This is all about the kind of work you do. It will differ from industry to industry, but in software development it is all about the kind of technologies you’re using, what kind of stuff you’re learning while doing your work and the kind of impact your work has on the rest of the world. If you work with outdated technology on irrelevant projects and learn nothing new while doing it you will not be happy when it comes to this pillar. If however you get to learn a lot from your work and you think that what you’re doing is significant in some way (i.e. there is some bragging power in the work you’re doing, like working for a project with name recognition or working for a good cause) you’ll be happy. This pillar is usually more prone to slow degradation rather than big shifts. The work you do will usually not change significantly in a short period of time, so if you’re happy to start with you’ll usually be happy for a while. However, as you learn all you can from the work that you do (i.e. get across all the tech) you level of satisfaction may decrease. It will also decrease slowly as the novelty of the work wears off and it becomes routine. Note that if you do consulting work you may go from wildly happy to wildly unhappy about this one almost overnight by switching projects/clients.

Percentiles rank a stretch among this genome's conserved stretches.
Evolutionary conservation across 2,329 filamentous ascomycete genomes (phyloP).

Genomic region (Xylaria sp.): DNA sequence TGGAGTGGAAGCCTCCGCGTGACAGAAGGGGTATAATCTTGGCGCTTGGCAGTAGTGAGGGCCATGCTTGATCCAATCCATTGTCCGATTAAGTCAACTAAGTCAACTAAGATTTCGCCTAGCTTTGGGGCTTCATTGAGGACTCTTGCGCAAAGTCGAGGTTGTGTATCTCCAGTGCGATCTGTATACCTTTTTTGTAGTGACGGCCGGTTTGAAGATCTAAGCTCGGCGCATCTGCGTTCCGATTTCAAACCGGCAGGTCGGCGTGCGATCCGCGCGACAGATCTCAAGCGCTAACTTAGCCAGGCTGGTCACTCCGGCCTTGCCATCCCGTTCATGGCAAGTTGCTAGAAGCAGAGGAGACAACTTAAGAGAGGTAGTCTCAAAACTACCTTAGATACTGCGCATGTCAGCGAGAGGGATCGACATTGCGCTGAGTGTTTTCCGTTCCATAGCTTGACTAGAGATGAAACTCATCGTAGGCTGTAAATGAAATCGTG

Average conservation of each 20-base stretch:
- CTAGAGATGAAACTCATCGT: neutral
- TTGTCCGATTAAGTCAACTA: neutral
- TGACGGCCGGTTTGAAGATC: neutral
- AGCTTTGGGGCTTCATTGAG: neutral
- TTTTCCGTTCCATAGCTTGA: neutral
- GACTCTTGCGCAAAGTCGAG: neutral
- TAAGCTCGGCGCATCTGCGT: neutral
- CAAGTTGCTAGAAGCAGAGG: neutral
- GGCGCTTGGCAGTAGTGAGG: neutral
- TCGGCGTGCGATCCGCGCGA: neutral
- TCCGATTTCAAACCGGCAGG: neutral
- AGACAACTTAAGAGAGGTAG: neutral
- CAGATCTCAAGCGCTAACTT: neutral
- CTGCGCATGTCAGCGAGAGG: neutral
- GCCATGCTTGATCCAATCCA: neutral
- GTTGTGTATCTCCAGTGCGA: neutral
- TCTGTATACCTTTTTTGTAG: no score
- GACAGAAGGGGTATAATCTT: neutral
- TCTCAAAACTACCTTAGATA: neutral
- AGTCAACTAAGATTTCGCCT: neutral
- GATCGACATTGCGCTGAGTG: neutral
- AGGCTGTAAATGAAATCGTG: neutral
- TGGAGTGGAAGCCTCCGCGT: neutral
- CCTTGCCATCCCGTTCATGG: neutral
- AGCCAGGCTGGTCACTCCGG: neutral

How You Feel
When you feel good about all the three pillars at your current place of employment you feel like this:
“I am working with awesome people, doing some really cool stuff and getting paid a craploads to boot. Could this sh*t get any better?” – you’re very happy